In the wake of the Covid pandemic, pharmaceutical (pharma) companies have been making all the headlines in the last year in their efforts to get the world back up and running with effective vaccines to the virus.
The speed and success at which AstraZeneca and Pfizer both got vaccines to market shows that despite having a reputation for being high risk, pharma companies can be compelling for long-term investors.
This is because the possibility of patented entry into new areas of treatment means pharma companies can present profitable opportunities for those who do their research.
We have some great pharmaceutical companies here in the UK. If you’re not familiar with the companies, you’ll probably be familiar with some of the brands that they own, which we’ll detail more below.
If you’ve recently had one of your coronavirus vaccines, whether it’s a first dose, a second dose or a booster shot, you may have had the AstraZeneca coronavirus vaccine. For a lot of people, this was the first time they’d heard of this company, but it’s a longstanding company with a history dating back more than a century. AstraZeneca has products used to help diseases in oncology, the cardiovascular system, the gastrointestinal system, neuroscience and the respiratory system.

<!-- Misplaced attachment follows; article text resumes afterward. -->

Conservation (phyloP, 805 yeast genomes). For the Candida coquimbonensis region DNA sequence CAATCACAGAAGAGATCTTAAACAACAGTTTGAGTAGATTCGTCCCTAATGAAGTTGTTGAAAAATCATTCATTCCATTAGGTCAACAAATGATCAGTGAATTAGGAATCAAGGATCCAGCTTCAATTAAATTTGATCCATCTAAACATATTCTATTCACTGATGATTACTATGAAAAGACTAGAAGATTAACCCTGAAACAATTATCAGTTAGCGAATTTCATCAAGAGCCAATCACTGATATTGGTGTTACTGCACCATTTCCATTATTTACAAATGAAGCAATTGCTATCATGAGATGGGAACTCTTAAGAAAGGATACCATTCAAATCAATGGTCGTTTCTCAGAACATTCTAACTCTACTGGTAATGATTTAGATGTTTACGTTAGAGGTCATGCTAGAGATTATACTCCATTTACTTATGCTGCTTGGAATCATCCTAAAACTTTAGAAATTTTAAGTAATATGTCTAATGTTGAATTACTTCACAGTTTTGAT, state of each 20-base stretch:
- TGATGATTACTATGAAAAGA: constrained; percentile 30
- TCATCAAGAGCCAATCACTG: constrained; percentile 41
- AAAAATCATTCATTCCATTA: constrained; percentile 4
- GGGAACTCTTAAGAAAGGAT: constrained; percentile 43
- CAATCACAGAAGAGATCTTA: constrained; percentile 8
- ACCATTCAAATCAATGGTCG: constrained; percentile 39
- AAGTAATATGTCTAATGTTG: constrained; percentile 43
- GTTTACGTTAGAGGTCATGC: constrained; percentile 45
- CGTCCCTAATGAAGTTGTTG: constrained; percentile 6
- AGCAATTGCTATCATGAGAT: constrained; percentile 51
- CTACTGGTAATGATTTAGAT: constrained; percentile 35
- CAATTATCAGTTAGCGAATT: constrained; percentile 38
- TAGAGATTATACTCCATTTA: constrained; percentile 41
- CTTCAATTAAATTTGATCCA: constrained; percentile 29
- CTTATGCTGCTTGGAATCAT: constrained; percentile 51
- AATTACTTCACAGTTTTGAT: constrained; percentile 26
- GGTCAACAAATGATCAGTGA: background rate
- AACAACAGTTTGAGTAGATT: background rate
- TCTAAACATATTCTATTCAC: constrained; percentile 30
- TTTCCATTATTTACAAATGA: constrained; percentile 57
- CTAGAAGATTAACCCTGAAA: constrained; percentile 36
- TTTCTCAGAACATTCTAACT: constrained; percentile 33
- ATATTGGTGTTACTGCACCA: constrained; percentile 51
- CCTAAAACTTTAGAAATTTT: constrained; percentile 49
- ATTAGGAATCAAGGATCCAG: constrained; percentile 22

A FTSE 100 giant, GlaxoSmithKline (Glaxo) is a world leader in oncology (cancer treatments), HIV and respiratory drugs. With a market cap of $86.4bn, it is also involved in the manufacturing and marketing of vaccines, medicines and other healthcare-related products. This wide range of operations means Glaxo is perceived as relatively ‘safe’ pharma company. It is also a favourite among dividend investors, with a yield over 6%.
Glaxo is listed on the London Stock Exchange and the New York Stock Exchange, and is a component of the FTSE 100.
There are pharmaceutical companies all over the world, so you don’t have to stick with stocks closer to home if you don’t want to. Investing in some global stocks means that you can diversify your portfolio, but you can also encounter fluctuations and foreign exchange fees.